Well, we're always talking about that stuff. We're always kinda talking about it. We'll get together and rehearse for like two hours and we'll end up only getting through maybe three songs. The rest of the time we're talking about what's going, talking about some podcast or what was heard, this and that. It's funny, it's always part of the conversation. I don't know, man. I don't know, it didn't have to be necessarily cautiously talked about. It just kind of came out… I don't remember ever really having any conversation where all three were like, 'Okay man, this just can't stand. Let's make a record that's gonna...' You know it was never consciously spoken of but I think everybody just knew what we were doing was really kind of resonating with what was going on. And you know, I guess just from experience I know that whatever you're going through at the time definitely influences what you create. So it was kind of interesting to see that unfold, you know, making decisions in a creative process where you think, 'Oh this is this little world, this isolated world,' and it's like well, no. You're being very influenced by what's going on, it sets the mood. I think, as a person who writes stuff, you want to address it. You want to use your power for good, you know? So yeah, it's kind of a constant question. And again, I'm just trusting the process and trusting that if you're honest it'll come out and it'll say what needs to be said and hopefully do a little bit of good.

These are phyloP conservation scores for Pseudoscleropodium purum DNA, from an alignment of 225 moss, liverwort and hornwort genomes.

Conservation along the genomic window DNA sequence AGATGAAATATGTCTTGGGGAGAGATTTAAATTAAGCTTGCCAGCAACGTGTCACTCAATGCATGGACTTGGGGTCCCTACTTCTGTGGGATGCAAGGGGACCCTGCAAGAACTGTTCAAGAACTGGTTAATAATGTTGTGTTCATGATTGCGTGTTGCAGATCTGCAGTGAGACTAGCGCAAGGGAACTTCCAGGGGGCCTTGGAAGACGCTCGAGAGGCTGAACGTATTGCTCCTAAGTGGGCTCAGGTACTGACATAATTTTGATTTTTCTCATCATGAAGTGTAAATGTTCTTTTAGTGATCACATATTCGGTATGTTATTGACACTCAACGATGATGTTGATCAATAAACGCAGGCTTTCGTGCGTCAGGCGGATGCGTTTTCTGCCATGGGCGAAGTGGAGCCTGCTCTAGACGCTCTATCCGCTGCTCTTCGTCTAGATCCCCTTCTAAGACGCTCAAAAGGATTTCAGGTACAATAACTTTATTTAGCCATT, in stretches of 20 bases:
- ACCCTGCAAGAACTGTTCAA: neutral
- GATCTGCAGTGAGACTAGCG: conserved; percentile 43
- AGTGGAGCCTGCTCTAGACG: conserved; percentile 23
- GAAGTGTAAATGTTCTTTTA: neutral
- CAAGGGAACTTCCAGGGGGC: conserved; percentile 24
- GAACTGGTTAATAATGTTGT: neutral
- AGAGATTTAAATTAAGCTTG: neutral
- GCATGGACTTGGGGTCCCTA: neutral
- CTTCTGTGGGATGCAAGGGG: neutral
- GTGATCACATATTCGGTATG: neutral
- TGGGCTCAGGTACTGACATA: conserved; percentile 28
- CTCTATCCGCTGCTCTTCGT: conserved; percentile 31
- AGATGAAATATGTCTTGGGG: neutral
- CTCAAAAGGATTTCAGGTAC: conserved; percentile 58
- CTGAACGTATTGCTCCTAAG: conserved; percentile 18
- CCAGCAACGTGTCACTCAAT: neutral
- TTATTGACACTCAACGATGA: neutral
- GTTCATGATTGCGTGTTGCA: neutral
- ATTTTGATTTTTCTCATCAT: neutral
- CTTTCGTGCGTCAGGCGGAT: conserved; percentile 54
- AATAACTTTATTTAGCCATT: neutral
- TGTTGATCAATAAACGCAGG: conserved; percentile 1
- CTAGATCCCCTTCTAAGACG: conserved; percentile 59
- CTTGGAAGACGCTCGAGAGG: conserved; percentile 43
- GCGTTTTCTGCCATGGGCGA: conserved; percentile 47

When I asked that question I was a little hesitant cause I wouldn't characterize Double Negative as a political record, you're not really saying very outright like 'topple government' or whatever.
But there's the feeling of the record. There's chaos in the world, but the album feels like that anxiety. Is that what you're trying to address?
Well, I don't know that we were conscious of it. It makes sense. I mean, the songs feel to me more like the personal reflection, it's not necessarily addressing what's going on in the world, it's addressing what does it feel like for this to be happening. As a human being, when certain things that you thought were always going to be secure are now not secure, this is the experience. The songs are more of a reflection of what a person is going through, not necessarily reaching out and going, 'hey you, you're bad'. It's more saying like, okay well it's us versus bad. Is this bad? How does that reflect, what does that mean to me? What is this chaos? How is it that I'm still alive?